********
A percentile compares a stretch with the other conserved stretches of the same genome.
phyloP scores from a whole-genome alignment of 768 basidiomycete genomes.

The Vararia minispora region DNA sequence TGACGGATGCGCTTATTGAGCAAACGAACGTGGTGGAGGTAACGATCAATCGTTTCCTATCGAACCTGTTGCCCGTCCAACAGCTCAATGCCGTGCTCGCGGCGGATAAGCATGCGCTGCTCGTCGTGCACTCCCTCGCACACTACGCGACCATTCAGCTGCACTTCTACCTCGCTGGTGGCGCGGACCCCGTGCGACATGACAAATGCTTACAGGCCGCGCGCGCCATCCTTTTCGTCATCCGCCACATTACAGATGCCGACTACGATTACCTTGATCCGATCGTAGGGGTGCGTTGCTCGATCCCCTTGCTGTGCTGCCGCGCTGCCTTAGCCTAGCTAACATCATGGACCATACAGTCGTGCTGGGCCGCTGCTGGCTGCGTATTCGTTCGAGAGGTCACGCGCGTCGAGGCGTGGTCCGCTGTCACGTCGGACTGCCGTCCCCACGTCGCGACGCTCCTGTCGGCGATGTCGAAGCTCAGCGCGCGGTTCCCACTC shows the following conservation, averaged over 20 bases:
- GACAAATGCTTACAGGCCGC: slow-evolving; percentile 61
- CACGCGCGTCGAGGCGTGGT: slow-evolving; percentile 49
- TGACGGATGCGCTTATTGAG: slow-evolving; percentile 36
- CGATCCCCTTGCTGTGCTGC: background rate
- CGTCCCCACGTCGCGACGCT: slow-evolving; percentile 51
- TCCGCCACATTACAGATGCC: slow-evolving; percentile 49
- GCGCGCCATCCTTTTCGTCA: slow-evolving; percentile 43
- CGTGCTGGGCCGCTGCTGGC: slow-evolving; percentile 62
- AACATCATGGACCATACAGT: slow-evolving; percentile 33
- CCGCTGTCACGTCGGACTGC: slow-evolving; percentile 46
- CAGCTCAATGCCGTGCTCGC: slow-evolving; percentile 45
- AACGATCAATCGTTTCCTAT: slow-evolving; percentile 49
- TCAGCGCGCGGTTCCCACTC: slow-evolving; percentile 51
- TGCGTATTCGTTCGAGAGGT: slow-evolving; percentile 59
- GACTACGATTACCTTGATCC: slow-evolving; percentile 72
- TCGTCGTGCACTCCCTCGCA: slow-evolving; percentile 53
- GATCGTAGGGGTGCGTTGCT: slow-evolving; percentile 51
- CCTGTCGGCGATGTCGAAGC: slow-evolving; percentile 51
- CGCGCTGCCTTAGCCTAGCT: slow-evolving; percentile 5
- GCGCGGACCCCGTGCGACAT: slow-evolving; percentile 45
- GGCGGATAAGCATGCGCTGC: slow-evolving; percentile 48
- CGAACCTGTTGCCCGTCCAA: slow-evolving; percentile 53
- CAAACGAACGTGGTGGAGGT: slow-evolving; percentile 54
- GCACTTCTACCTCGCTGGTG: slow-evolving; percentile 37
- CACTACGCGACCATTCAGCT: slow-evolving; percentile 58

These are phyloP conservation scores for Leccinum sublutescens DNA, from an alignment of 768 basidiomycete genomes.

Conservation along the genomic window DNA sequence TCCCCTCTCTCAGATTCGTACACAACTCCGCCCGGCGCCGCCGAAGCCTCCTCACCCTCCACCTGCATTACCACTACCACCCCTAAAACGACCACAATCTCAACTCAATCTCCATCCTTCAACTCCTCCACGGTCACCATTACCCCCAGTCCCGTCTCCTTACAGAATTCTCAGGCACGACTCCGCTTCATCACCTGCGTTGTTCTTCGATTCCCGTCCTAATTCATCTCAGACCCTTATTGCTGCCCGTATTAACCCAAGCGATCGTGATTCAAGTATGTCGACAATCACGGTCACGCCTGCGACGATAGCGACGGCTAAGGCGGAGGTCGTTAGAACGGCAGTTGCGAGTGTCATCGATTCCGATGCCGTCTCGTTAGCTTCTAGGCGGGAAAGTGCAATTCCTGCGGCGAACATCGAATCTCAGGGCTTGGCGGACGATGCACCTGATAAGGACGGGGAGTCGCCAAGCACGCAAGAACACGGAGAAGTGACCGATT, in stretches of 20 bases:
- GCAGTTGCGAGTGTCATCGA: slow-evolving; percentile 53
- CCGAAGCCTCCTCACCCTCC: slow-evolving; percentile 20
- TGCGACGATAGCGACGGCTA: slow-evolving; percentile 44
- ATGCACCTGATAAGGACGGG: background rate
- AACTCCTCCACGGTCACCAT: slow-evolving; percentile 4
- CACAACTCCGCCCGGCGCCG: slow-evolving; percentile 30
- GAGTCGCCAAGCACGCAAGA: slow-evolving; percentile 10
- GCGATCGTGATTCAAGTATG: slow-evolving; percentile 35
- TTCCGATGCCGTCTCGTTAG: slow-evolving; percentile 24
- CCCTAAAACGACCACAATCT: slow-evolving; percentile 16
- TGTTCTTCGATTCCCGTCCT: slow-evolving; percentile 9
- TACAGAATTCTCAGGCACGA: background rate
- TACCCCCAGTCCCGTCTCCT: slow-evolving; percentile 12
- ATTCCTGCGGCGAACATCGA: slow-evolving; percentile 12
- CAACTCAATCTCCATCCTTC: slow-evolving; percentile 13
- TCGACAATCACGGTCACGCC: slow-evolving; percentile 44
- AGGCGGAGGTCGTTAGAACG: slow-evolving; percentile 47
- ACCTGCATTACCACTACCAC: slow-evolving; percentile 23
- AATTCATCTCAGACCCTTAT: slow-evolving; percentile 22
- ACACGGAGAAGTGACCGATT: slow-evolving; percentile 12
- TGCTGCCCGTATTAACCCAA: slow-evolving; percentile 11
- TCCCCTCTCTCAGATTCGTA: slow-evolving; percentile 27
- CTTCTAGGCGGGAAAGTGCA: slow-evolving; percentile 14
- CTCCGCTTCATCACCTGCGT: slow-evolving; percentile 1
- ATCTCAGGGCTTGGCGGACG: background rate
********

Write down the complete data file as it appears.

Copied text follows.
A percentile compares a stretch with the other conserved stretches of the same genome.
phyloP scores from a whole-genome alignment of 768 basidiomycete genomes.

The Vararia minispora region DNA sequence TGACGGATGCGCTTATTGAGCAAACGAACGTGGTGGAGGTAACGATCAATCGTTTCCTATCGAACCTGTTGCCCGTCCAACAGCTCAATGCCGTGCTCGCGGCGGATAAGCATGCGCTGCTCGTCGTGCACTCCCTCGCACACTACGCGACCATTCAGCTGCACTTCTACCTCGCTGGTGGCGCGGACCCCGTGCGACATGACAAATGCTTACAGGCCGCGCGCGCCATCCTTTTCGTCATCCGCCACATTACAGATGCCGACTACGATTACCTTGATCCGATCGTAGGGGTGCGTTGCTCGATCCCCTTGCTGTGCTGCCGCGCTGCCTTAGCCTAGCTAACATCATGGACCATACAGTCGTGCTGGGCCGCTGCTGGCTGCGTATTCGTTCGAGAGGTCACGCGCGTCGAGGCGTGGTCCGCTGTCACGTCGGACTGCCGTCCCCACGTCGCGACGCTCCTGTCGGCGATGTCGAAGCTCAGCGCGCGGTTCCCACTC shows the following conservation, averaged over 20 bases:
- GACAAATGCTTACAGGCCGC: slow-evolving; percentile 61
- CACGCGCGTCGAGGCGTGGT: slow-evolving; percentile 49
- TGACGGATGCGCTTATTGAG: slow-evolving; percentile 36
- CGATCCCCTTGCTGTGCTGC: background rate
- CGTCCCCACGTCGCGACGCT: slow-evolving; percentile 51
- TCCGCCACATTACAGATGCC: slow-evolving; percentile 49
- GCGCGCCATCCTTTTCGTCA: slow-evolving; percentile 43
- CGTGCTGGGCCGCTGCTGGC: slow-evolving; percentile 62
- AACATCATGGACCATACAGT: slow-evolving; percentile 33
- CCGCTGTCACGTCGGACTGC: slow-evolving; percentile 46
- CAGCTCAATGCCGTGCTCGC: slow-evolving; percentile 45
- AACGATCAATCGTTTCCTAT: slow-evolving; percentile 49
- TCAGCGCGCGGTTCCCACTC: slow-evolving; percentile 51
- TGCGTATTCGTTCGAGAGGT: slow-evolving; percentile 59
- GACTACGATTACCTTGATCC: slow-evolving; percentile 72
- TCGTCGTGCACTCCCTCGCA: slow-evolving; percentile 53
- GATCGTAGGGGTGCGTTGCT: slow-evolving; percentile 51
- CCTGTCGGCGATGTCGAAGC: slow-evolving; percentile 51
- CGCGCTGCCTTAGCCTAGCT: slow-evolving; percentile 5
- GCGCGGACCCCGTGCGACAT: slow-evolving; percentile 45
- GGCGGATAAGCATGCGCTGC: slow-evolving; percentile 48
- CGAACCTGTTGCCCGTCCAA: slow-evolving; percentile 53
- CAAACGAACGTGGTGGAGGT: slow-evolving; percentile 54
- GCACTTCTACCTCGCTGGTG: slow-evolving; percentile 37
- CACTACGCGACCATTCAGCT: slow-evolving; percentile 58

These are phyloP conservation scores for Leccinum sublutescens DNA, from an alignment of 768 basidiomycete genomes.

Conservation along the genomic window DNA sequence TCCCCTCTCTCAGATTCGTACACAACTCCGCCCGGCGCCGCCGAAGCCTCCTCACCCTCCACCTGCATTACCACTACCACCCCTAAAACGACCACAATCTCAACTCAATCTCCATCCTTCAACTCCTCCACGGTCACCATTACCCCCAGTCCCGTCTCCTTACAGAATTCTCAGGCACGACTCCGCTTCATCACCTGCGTTGTTCTTCGATTCCCGTCCTAATTCATCTCAGACCCTTATTGCTGCCCGTATTAACCCAAGCGATCGTGATTCAAGTATGTCGACAATCACGGTCACGCCTGCGACGATAGCGACGGCTAAGGCGGAGGTCGTTAGAACGGCAGTTGCGAGTGTCATCGATTCCGATGCCGTCTCGTTAGCTTCTAGGCGGGAAAGTGCAATTCCTGCGGCGAACATCGAATCTCAGGGCTTGGCGGACGATGCACCTGATAAGGACGGGGAGTCGCCAAGCACGCAAGAACACGGAGAAGTGACCGATT, in stretches of 20 bases:
- GCAGTTGCGAGTGTCATCGA: slow-evolving; percentile 53
- CCGAAGCCTCCTCACCCTCC: slow-evolving; percentile 20
- TGCGACGATAGCGACGGCTA: slow-evolving; percentile 44
- ATGCACCTGATAAGGACGGG: background rate
- AACTCCTCCACGGTCACCAT: slow-evolving; percentile 4
- CACAACTCCGCCCGGCGCCG: slow-evolving; percentile 30
- GAGTCGCCAAGCACGCAAGA: slow-evolving; percentile 10
- GCGATCGTGATTCAAGTATG: slow-evolving; percentile 35
- TTCCGATGCCGTCTCGTTAG: slow-evolving; percentile 24
- CCCTAAAACGACCACAATCT: slow-evolving; percentile 16
- TGTTCTTCGATTCCCGTCCT: slow-evolving; percentile 9
- TACAGAATTCTCAGGCACGA: background rate
- TACCCCCAGTCCCGTCTCCT: slow-evolving; percentile 12
- ATTCCTGCGGCGAACATCGA: slow-evolving; percentile 12
- CAACTCAATCTCCATCCTTC: slow-evolving; percentile 13
- TCGACAATCACGGTCACGCC: slow-evolving; percentile 44
- AGGCGGAGGTCGTTAGAACG: slow-evolving; percentile 47
- ACCTGCATTACCACTACCAC: slow-evolving; percentile 23
- AATTCATCTCAGACCCTTAT: slow-evolving; percentile 22
- ACACGGAGAAGTGACCGATT: slow-evolving; percentile 12
- TGCTGCCCGTATTAACCCAA: slow-evolving; percentile 11
- TCCCCTCTCTCAGATTCGTA: slow-evolving; percentile 27
- CTTCTAGGCGGGAAAGTGCA: slow-evolving; percentile 14
- CTCCGCTTCATCACCTGCGT: slow-evolving; percentile 1
- ATCTCAGGGCTTGGCGGACG: background rate